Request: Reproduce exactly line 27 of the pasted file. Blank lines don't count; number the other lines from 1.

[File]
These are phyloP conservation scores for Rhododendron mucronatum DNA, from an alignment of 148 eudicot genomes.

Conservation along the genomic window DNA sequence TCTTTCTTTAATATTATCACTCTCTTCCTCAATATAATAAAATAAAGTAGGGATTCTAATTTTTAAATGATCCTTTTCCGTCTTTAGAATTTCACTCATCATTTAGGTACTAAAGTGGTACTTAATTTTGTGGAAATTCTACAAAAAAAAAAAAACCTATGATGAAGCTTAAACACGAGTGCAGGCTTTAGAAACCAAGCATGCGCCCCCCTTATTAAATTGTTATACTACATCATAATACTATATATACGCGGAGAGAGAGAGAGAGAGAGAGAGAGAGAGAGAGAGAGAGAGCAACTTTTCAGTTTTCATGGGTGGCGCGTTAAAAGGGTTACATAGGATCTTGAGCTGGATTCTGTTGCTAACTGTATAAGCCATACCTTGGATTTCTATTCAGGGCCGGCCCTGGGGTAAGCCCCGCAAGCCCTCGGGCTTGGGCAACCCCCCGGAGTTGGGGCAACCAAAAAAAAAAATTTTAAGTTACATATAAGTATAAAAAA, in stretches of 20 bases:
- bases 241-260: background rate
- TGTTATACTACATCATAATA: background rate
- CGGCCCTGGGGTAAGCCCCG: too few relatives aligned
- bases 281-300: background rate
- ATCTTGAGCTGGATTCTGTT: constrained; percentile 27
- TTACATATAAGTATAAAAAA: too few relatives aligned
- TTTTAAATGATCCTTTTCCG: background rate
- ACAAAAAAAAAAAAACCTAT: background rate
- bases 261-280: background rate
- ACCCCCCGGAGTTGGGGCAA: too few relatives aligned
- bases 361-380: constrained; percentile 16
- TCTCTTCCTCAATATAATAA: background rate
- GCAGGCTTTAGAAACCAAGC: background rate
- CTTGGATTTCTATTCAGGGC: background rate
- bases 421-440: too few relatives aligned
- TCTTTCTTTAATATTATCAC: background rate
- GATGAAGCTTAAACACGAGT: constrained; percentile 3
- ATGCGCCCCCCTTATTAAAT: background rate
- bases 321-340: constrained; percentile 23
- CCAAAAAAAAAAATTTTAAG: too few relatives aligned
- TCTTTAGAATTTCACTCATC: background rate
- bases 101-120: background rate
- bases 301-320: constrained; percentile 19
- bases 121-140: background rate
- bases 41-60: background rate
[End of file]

- bases 41-60: background rate